We were made to meditate. God designed us with the capacity to pause and ponder. He means for us to not just hear him, but to reflect on what he says.
It is a distinctively human trait to stop and consider, to chew on something with the teeth of our minds and hearts, to roll some reality around in our thoughts and press it deeply into our feelings, to look from different angles and seek to get a better sense of its significance.
The biblical name for this art is meditation, which Don Whitney defines as “deep thinking on the truths and spiritual realities revealed in Scripture for the purposes of understanding, application, and prayer” (Spiritual Disciplines, 48). And it is a marvelous means of God’s grace in the Christian life.
Meditation Made Christian
Since we were made to meditate, we shouldn’t be surprised to find that world religions have seized upon the activity, and new schools try to make use of its practical effects, whether to cultivate brain health and lower blood pressure. Christian meditation, however, is fundamentally different than the “meditation” popularly co-opted in various non-Christian systems. It doesn’t entail emptying our minds, but rather filling them with biblical and theological substance — truth outside of ourselves — and then chewing on that content.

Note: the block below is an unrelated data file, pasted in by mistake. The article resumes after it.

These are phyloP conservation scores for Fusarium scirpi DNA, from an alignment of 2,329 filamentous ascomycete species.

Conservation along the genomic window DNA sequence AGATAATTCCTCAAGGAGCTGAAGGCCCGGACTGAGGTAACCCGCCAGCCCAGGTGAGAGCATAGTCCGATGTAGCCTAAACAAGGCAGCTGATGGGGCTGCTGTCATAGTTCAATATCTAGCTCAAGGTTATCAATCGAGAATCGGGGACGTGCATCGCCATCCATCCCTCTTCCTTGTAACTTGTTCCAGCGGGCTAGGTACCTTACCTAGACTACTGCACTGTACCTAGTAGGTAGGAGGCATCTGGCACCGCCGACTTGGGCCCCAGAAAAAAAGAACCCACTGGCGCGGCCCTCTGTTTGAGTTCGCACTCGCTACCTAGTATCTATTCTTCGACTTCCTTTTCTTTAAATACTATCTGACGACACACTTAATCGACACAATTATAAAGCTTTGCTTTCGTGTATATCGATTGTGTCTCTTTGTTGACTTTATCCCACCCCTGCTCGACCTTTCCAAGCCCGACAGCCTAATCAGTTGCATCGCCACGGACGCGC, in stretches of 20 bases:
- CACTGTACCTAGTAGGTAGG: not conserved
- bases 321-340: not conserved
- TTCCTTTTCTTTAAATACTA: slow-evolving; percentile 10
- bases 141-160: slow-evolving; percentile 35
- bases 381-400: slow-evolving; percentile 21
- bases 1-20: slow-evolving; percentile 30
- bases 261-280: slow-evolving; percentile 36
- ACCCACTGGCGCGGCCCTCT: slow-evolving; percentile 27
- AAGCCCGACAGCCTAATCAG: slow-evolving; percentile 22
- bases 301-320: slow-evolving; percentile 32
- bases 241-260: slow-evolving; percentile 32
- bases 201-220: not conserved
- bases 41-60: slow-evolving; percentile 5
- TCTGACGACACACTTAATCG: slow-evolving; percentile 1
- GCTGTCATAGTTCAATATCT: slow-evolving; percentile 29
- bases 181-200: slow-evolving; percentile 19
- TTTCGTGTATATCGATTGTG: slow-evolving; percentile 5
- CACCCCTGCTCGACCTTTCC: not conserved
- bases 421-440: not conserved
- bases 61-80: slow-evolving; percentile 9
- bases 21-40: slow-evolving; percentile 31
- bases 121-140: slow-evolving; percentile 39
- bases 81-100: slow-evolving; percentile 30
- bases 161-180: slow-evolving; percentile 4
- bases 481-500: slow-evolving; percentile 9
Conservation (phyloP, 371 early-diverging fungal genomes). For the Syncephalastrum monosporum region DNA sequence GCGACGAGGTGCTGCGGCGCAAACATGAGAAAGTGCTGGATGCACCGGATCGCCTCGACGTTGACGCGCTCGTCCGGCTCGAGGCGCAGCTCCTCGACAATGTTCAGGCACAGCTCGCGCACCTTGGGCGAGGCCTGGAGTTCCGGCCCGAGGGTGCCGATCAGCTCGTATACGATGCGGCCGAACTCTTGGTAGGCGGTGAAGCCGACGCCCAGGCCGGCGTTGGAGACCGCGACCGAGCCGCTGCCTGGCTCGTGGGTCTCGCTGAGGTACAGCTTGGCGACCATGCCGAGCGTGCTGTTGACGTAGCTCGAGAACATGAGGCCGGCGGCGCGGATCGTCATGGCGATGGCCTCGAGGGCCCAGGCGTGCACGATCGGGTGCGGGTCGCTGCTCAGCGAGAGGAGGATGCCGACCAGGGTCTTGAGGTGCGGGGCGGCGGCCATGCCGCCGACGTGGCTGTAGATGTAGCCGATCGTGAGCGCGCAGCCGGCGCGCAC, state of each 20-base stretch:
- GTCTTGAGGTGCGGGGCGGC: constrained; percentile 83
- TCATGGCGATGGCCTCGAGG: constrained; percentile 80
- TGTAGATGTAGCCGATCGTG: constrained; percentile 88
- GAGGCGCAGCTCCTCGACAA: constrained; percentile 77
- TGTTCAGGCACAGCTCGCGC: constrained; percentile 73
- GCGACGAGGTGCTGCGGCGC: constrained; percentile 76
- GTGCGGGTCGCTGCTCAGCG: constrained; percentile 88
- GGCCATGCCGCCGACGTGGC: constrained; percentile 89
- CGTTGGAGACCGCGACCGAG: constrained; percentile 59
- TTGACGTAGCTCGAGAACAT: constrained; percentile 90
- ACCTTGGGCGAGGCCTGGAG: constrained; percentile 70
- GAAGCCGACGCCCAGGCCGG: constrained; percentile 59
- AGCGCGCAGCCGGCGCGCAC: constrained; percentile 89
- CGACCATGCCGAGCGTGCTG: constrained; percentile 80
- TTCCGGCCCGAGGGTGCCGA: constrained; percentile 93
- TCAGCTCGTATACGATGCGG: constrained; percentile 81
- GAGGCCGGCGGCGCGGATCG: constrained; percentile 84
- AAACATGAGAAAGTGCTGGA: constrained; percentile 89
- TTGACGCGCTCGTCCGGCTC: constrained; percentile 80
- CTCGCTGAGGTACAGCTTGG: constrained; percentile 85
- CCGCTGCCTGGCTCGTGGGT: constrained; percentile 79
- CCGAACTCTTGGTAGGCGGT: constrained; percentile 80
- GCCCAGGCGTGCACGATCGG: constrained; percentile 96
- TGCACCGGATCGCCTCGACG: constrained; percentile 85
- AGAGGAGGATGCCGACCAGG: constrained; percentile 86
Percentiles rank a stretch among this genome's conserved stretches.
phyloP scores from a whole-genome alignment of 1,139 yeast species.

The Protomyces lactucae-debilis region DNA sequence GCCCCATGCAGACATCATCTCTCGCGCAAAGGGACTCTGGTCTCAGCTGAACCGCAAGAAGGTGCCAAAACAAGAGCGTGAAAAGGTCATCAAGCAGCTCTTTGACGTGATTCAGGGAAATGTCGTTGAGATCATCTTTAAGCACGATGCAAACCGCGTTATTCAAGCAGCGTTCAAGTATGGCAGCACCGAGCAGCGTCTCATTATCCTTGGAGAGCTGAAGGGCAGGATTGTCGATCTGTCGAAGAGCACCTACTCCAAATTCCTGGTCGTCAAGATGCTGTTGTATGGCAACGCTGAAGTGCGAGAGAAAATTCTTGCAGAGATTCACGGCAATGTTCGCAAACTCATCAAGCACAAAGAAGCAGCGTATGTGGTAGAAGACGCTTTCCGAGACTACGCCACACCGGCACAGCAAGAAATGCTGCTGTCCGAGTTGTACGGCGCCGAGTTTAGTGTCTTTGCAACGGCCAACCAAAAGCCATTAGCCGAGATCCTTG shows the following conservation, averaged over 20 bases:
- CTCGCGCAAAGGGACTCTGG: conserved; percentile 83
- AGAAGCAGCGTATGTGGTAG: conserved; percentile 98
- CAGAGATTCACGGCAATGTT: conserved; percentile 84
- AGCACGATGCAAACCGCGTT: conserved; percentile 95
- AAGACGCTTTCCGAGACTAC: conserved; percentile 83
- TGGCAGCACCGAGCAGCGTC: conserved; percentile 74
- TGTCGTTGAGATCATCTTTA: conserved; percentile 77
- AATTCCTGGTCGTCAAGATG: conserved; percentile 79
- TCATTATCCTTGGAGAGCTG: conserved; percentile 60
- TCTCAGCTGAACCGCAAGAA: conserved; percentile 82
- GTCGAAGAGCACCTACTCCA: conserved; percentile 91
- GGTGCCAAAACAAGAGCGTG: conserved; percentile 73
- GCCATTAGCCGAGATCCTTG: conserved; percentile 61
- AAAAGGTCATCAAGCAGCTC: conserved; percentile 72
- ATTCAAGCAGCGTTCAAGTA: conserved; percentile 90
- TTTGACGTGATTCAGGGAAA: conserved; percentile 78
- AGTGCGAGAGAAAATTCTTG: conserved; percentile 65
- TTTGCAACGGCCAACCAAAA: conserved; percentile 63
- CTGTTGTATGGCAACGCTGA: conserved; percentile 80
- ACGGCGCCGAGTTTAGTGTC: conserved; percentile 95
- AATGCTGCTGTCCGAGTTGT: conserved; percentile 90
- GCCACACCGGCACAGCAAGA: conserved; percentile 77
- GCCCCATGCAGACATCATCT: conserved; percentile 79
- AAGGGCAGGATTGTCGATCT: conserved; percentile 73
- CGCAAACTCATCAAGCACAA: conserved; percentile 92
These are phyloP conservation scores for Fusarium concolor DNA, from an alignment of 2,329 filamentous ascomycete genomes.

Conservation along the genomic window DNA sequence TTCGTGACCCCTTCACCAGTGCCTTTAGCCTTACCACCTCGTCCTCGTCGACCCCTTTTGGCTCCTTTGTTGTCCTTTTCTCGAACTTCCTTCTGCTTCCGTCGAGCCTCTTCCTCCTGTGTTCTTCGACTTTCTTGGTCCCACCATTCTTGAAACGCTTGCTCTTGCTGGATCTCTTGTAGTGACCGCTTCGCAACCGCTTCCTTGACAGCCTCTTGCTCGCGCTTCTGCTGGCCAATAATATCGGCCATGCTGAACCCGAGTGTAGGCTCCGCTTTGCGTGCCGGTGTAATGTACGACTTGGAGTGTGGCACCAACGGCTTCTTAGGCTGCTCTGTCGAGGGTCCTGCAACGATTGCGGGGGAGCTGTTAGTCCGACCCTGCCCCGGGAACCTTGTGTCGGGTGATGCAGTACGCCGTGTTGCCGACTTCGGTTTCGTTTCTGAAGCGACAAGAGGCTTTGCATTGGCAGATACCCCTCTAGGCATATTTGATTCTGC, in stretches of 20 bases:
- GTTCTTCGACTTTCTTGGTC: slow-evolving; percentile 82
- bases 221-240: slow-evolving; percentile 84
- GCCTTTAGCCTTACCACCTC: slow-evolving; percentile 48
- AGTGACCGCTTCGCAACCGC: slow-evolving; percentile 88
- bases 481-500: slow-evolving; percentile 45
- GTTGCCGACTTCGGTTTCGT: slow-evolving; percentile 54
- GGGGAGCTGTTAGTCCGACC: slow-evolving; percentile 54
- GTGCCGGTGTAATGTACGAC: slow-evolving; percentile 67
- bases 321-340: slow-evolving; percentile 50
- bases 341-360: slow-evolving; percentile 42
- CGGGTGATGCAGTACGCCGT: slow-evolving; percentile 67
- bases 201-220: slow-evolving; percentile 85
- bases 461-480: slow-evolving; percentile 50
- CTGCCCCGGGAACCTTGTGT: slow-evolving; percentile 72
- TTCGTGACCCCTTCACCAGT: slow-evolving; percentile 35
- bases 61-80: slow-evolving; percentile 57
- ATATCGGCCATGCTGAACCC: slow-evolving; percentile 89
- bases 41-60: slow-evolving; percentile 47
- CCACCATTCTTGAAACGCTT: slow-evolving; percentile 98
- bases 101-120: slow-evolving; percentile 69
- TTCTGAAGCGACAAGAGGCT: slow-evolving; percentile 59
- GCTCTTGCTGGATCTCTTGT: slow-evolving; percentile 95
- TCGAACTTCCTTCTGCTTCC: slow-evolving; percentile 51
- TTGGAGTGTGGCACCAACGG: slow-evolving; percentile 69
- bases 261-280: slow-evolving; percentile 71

For the Christian, meditation means having “the word of Christ dwell in you richly” (Colossians 3:16). It is not, like secular meditation, “doing nothing and being tuned in to your own mind at the same time,” but it is feeding our minds on the words of God and digesting them slowly, savoring the texture, enjoying the juices, cherishing the flavor of such rich fare. Meditation that is truly Christian is guided by the gospel, shaped by the Scriptures, reliant upon the Holy Spirit, and exercised in faith.
Man does not live by bread alone, and meditation is slowly relishing the meal.